Retailer Noni B has joined a growing chorus of businesses downgrading their profit forecasts, with the company saying rampant discounting and unseasonably cool weather has caused the latest change.
The market update comes as retailers are bracing themselves for a shocking Christmas, with the Australian Retailers Association releasing new data yesterday showing just under 65% of retailers are trading below where they were at this point last year.
Noni B said in a statement yesterday the chain now expects after tax profit of between $1.5-1.9 million for the first half of the 2011 financial year, with comparative store sales down 2.5% over the year.
“Demand has been affected by low consumer confidence since the Federal Election, the recent increase in mortgage rates and the cool, wet weather which has delayed purchases of the company’s new summer ranges.”
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“Margins have also been impacted by discounting in order to maintain sales volumes, although the company’s conservative inventory position has enabled it to avoid the worst of the unprecedented discounting that has taken place in the market.”
The update comes just weeks after managing director David Kindl told shareholders that a 0.5% fall in comparable store sales to October was a “creditable performance”. In June the company even said after-tax profit would grow from between $3.4 million to $3.8 million, up from $2.3 million in 2008-09.
Noni B is just the latest retailer to downgrade its forecasts. Over the past few months, several businesses have issued gloomy predictions for the Christmas rush:
- Billabong this month said profit would drop 8-13% in the six months to December 31, sending shares plummeting nearly 10%.
- Shares in The Reject Shop dropped a shocking 25% after the company said profit would drop from between $26.26.5 million to $21-22 million.
- Country Road former chief executive John Cheston issued a profit downgrade just three weeks into his role in July, with the company also recording a 20% drop in profit over the entire financial year.
- Earlier this year Target reported same store sales had dropped by over 6% in the year to July.
- In October, Harvey Norman reported that like for like sales in the first quarter of the 2010-11 financial year, compared with the previous corresponding quarter, were flat.
- Department stores are also suffering, with Myer reporting a 1.74% dip in like-for-like sales in the three months to October.
These announcements also come as the Government has sparked a retail inquiry into the current level of GST imposed on imports, after several veterans including Gerry Harvey and Solomon Lew have said online retail is hurting Australian business.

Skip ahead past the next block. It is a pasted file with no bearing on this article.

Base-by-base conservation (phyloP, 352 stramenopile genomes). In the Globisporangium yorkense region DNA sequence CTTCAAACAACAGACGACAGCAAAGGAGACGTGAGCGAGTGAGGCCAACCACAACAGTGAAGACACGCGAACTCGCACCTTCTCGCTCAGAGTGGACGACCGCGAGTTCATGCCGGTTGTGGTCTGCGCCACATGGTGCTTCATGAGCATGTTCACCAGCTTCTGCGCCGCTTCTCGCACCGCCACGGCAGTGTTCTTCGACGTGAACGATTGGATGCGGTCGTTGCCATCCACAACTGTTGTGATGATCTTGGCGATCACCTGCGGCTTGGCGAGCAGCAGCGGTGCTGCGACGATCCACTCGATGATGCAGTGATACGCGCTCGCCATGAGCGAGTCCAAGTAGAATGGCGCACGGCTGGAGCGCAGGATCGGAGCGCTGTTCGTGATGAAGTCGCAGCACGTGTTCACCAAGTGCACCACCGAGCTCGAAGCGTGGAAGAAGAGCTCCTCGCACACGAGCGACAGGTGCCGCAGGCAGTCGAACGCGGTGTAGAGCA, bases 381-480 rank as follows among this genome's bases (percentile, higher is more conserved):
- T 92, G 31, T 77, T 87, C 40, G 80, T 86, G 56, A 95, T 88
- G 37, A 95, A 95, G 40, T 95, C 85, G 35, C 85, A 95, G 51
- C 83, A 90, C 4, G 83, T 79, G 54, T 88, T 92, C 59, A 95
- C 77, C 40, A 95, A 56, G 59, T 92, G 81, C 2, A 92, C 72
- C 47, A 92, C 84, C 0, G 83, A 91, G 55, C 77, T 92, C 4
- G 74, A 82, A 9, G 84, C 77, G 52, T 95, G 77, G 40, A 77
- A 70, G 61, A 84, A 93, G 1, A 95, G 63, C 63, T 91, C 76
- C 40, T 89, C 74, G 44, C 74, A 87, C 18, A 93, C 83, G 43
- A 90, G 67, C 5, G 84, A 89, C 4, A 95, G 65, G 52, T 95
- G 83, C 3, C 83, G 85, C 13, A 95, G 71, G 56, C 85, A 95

Continued discounts have also continued to hurt retailers, as evidenced by Noni B’s latest update. The Australian Retailers Association has said this morning that shoppers are expected to spend $6.97 billion through the two weeks of post-Christmas sales – up 3% from the same period last year.
But executive director Russel Zimmerman also says many retailers have brought their sales forward, dampening the effects of post-Christmas sales.
“Defying tradition, many retailers have already held sales in the lead up to Christmas and they will continue to slash already discounted prices with very generous post-Christmas bargains.”
“With retailers having to move stock left over from a sluggish Christmas, from a consumer point of view, Boxing Day and beyond could host some of the best post-Christmas sales in years.”
The ARA has also released figures showing retailers are expecting a worse Christmas than last year Just under 24% are trading above 2009 levels, and 10% are trading the same as last year – over 65% are trading under 2009 levels.
“These final days will be critical if retailers are to meet projections of $39.9 billion in national retail sales for the Christmas trading period,” Zimmerman said. “Traditionally consumers do leave their shopping until the last minute so retailers have all their fingers and toes crossed that shoppers will be rushing to the tills and taking advantage of extended trading hours.
“By all accounts this hasn’t been a very joyous Christmas for retailers who are slashing prices pre-Christmas just to get consumers in the door.”